Saturday, October 17, 2009
INDIA/CHINA: Hopes for Early Border Settlement Recede
Here's a story by Ranjit Devraj on the recent India-China border controversies that has quoted me and it has appeared today on the Inter Press Service (Rome, Italy) website.
Hopes for Early Border Settlement Recede
Analysis by Ranjit Devraj
NEW DELHI, Oct 16 (IPS) - Hopes for an early settlement of the ‘world’s oldest standing border dispute’ receded last week after Asian neighbours China and India engaged in a tit-for-tat spat that ran counter to the spirit of a formal dialogue they are engaged in.
On Wednesday India's external affairs ministry called on Beijing to cease work on development projects, including highways and hydro-electric dams, in Pakistan-controlled Kashmir.
That request was made apparently in retaliation for China’s objections to an electioneering visit made by Indian Prime Minister Manmohan Singh to the north-eastern state of Arunachal Pradesh, which Beijing considers to be disputed territory and part of the Tibetan Autonomous Region.
A day earlier, a Chinese spokesman had sent shockwaves through the Indian establishment by saying at a press briefing in Beijing: ‘’China expresses its strong dissatisfaction on the visit by the Indian leader to the disputed area in disregard of China’s grave concerns.’’
"By trying to tell the Indian prime minister where he can go within his own country, all limits of diplomacy have been crossed," said Sujit Dutta, one of India’s foremost China experts. "In fact, this is the worst of a series of provocations emanating over the last six months from Beijing, to which the Indian government responded in a muted fashion."
Dutta, who is currently a professor at the Nelson Mandela Centre for Peace and Conflict Studies at the Jamia Milia Islamia University, listed among those provocations the issuance of ‘stapled visas’ to Indian students from Indian Kashmir and Arunachal Pradesh "as if to question their citizenship status".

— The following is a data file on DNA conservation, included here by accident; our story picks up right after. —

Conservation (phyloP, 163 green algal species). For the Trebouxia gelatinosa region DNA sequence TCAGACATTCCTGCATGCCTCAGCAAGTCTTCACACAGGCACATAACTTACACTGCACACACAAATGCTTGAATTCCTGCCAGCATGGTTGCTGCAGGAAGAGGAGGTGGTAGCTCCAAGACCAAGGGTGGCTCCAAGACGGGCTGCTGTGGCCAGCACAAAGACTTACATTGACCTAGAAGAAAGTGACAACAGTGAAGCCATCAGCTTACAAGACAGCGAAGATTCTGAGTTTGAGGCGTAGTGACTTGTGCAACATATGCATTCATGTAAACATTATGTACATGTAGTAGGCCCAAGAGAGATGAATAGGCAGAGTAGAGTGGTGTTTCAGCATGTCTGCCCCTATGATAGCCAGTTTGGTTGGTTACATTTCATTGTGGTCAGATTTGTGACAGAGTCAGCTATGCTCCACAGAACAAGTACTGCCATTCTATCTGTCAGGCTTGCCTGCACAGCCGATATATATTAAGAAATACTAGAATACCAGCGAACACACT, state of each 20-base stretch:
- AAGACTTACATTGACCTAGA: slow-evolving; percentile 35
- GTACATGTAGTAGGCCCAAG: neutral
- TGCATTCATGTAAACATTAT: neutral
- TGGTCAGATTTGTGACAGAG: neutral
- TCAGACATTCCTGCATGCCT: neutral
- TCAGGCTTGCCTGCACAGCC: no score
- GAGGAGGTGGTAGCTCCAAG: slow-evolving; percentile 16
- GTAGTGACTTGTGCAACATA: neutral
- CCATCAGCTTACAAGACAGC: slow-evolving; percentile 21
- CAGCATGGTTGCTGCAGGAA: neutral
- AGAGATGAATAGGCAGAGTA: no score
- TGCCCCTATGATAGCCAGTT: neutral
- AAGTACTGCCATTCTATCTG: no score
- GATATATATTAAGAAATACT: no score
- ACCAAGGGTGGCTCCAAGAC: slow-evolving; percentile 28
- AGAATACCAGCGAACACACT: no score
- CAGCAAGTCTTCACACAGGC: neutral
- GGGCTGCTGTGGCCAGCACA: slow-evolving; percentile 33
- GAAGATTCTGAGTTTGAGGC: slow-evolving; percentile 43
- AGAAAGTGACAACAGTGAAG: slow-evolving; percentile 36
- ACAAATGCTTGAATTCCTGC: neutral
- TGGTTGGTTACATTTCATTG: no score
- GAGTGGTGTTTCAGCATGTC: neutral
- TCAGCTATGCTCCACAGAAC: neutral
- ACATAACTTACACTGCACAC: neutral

China became a party to the territorial dispute over the former princely state of Jammu and Kashmir state by occupying the Aksai Chin area following the 1962 Sino-Indian border war and was ceded the Trans-Karakorum tract (or Shaksam valley) by Pakistan in the following year. Currently, India administers 43 percent of Jammu and Kashmir. Pakistan controls 37 percent and China holds 20 percent.
During the 1962 war China invaded and briefly occupied large parts of Arunachal Pradesh, which it officially refers to as ‘southern Tibet’, but withdrew its troops across the mountains for logistical reasons.
Currently, the effective border between China and India is the Line-of-Actual Control, which extends over 4,057 kilometres, with Kashmir on the west end and Arunachal Pradesh on the east. In between fall the Indian states of Uttarakhand, Himachal Pradesh, the republic of Nepal, Sikkim state and the kingdom of Bhutan.
Dutta also counted among the provocations the objections raised by China at the Asian Development Bank to a loan being provided for a hydro-electric project in Arunachal Pradesh, which caused the bank’s operations in the territory to cease. "Such actions are not conducive to an easy settlement of the border issue," he said.
Rajeswari Pillai Rajagopalan, a senior fellow at the independent Organiser Research Foundation (ORF), told IPS that she believed China’s provocations were primarily calculated to put pressure on India to "soften its positions at the negotiating table" for a series of border talks that have been conducted between the two countries over three decades.